NEWS ANALYSIS: An uneasy peace seemed to settle over state statistics bureau SSB (Statistics Norway) during the Christmas holidays. It may not be a happy New Year, though, as the unprecedented drama over SSB’s management resurfaces at this week’s open hearing in Parliament. At stake is SSB’s independence, future and even the credibility of its numbers that traditionally tell Norway’s story.
SSB’s hundreds of number-crunchers, researchers and support personnel have been getting back to what they’re best at, releasing year-end studies in recent weeks on everything from economic development to pay levels and attitudes towards immigration. While it may not be business as usual after SSB’s turbulent autumn, the state agency’s reports are still relied upon to reflect Norwegian society, its governance and the economy on an objective and factual basis.
That’s important at a time when leaders of the Parliament’s disciplinary committee now see a need to grill both former SSB boss Christine Meyer and Finance Minister Siv Jensen after they butted heads last fall. Norway’s Finance Ministry officially “owns” SSB, and Jensen was thus widely viewed as Meyer’s boss. They’ve both been called in to testify about the power struggle that erupted between them over how SSB is run. They have very different versions of what happened after efforts began to “modernize” and restructure SSB.
Some former and current SSB directors will testify as well, along with the chief economists of Norway’s national employers’ organization NHO and its largest trade union confederation LO. They struck an unusual alliance amidst all the turbulence, and both highly praised Jensen when Meyer was forced to resign in November.
A matter of control
At issue is SSB’s independence from political control, even though the country’s finance minister is ultimately responsible for the bureau. It was Jensen who hired Meyer to run SSB in 2015, and Jensen was the one defending Meyer at the time in the face of criticism from the former chief economist at LO, Stein Reegård. He didn’t think Meyer, a business school professor who was leading Norway’s competition authority at the time, had a broad-enough background to lead SSB.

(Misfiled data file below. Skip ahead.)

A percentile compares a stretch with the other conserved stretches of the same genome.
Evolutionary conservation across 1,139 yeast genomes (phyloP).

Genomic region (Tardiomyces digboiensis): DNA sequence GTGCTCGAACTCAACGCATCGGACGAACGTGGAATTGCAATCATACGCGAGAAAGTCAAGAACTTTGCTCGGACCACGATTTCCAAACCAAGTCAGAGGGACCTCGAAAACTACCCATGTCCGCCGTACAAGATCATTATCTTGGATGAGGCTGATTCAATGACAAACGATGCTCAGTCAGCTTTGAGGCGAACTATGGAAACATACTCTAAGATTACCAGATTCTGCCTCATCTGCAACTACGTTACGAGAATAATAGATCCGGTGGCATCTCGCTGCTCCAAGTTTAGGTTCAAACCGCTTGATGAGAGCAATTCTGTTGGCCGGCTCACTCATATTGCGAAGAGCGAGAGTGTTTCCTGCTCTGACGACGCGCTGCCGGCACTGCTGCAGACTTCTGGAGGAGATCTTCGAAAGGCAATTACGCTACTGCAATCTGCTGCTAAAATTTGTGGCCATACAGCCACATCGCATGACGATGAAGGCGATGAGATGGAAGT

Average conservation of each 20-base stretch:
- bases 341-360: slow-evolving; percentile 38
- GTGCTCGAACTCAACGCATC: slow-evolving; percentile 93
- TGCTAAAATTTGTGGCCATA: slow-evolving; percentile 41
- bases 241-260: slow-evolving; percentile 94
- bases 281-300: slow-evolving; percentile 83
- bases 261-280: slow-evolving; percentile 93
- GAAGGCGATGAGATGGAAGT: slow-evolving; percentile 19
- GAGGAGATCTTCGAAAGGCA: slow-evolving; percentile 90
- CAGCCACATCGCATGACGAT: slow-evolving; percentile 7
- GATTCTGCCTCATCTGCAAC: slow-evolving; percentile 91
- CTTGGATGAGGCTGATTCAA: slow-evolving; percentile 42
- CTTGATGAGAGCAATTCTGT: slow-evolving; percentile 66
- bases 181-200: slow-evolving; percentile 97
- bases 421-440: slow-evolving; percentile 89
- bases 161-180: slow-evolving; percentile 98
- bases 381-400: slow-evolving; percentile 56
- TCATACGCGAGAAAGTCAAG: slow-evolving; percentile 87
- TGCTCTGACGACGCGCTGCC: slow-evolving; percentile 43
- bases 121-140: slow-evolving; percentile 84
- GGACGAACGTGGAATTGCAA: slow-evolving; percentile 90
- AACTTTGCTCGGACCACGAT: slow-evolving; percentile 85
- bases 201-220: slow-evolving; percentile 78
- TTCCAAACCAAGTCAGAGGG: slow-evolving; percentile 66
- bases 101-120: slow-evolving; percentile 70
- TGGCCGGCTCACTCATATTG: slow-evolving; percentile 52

“I think it’s most unfortunate that Reegård has raised questions about the qualifications of such a competent female leader and academic like Meyer,” retorted Jensen to newspaper Dagens Næringsliv (DN) in June 2015. Jensen staunchly defended her choice of Meyer, who also happened to be the first woman to ever lead SSB. “Christine Meyer has a broad economic, academic and professional background. I’m confident she’s qualified to carry out the assignments that the chief executive position at SSB demands.”
Two years later, Jensen and Meyer were at odds themselves, and Meyer ended up resigning after months of internal conflict at SSB. At the height of an initial battle between Meyer and SSB’s immigration researcher Erling Holmøy, which erupted when she tried to transfer him out of the research department, opposition politicians in Parliament were demanding that Finance Minister Jensen “do something” to calm an uproar over Meyer’s reorganization of the venerable state agency. When Jensen called in Meyer for an explanation, Jensen wound up catching flak, too. Holmøy’s best-known specialty of calculating an account of what immigration costs Norway was welcomed by Jensen, whose party has always had restrictive immigration policy. Meyer, who supports immigration, found Holmøy’s immigration account questionable, claimed she had learned to live with it, but ultimately made it expendable by attempting to transfer Holmøy over his loud objections. The transfer was later put on hold as the dispute between Meyer and Jensen reached fever pitch.
Now former research director Kjetil Telle and top administrator Amund Holmsen have also been “invited” to answer questions at the parliamentary hearing over the trauma at SSB. News bureau NTB reported that Holmøy, however, was not on the list of those also asked to share their versions of what went wrong.